Egon Zehnder International, the executive search firm, has looked at the background of the CEOs in the FT’s ranking of the top 50 women in world business. All but three share one crucial attribute: they’ve had hands-on management experience.
This puts them in a minority even among women in business. A separate EZI study of female executive directors in Europe shows over 70 per cent are in support functions, such as finance, human resources or marketing. Yet line management is the route to the top. For instance, the FT’s number 6, Ursula Burns, started in various assistant roles at Xerox but used the role of vice-president of global manufacturing as a stepping stone to the CEO job.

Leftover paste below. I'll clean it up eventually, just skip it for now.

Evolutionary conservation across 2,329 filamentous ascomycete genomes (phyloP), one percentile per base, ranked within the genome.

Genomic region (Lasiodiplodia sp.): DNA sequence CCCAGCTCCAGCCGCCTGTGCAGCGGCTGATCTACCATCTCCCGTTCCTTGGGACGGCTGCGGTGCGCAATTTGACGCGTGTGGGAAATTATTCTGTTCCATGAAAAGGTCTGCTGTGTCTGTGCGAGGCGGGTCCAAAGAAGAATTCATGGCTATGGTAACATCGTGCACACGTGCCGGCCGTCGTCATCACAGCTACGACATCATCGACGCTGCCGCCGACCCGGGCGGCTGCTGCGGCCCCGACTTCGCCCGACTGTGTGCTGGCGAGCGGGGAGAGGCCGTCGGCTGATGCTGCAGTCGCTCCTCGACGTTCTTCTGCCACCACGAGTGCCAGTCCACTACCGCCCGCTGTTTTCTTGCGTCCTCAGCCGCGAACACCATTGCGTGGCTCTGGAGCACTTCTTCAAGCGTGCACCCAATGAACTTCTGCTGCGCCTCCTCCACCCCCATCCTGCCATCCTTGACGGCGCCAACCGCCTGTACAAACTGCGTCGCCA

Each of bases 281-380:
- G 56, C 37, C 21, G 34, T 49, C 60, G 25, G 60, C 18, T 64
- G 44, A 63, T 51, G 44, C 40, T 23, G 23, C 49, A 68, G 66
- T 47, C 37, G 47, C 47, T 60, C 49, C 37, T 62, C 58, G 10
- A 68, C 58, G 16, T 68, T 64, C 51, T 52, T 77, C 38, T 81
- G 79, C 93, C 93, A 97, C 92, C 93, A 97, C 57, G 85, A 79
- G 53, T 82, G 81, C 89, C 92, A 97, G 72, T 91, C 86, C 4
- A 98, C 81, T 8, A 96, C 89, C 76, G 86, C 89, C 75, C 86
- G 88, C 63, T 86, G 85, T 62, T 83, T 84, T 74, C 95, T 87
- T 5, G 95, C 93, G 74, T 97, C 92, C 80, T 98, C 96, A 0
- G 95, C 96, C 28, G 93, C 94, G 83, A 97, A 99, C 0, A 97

Having been chief marketing officer or chief financial officer (a role held by increasing numbers of women, it seems), is no block to advancement, but a stint in line management looks to be an essential stopover on the winding route to the summit. Why aren’t there more women on this path? Evelyne Sevin, head of Egon Zehnder’s global diversity council, says:
Women may find it particularly hard to move around the world running businesses in different countries…. Many are effectively ineligible for the very top despite having made it as high-flying executives with a seat on the board.
(Egon Zehnder supplied the data for the FT’s ranking of the Top 50 Women in World Business)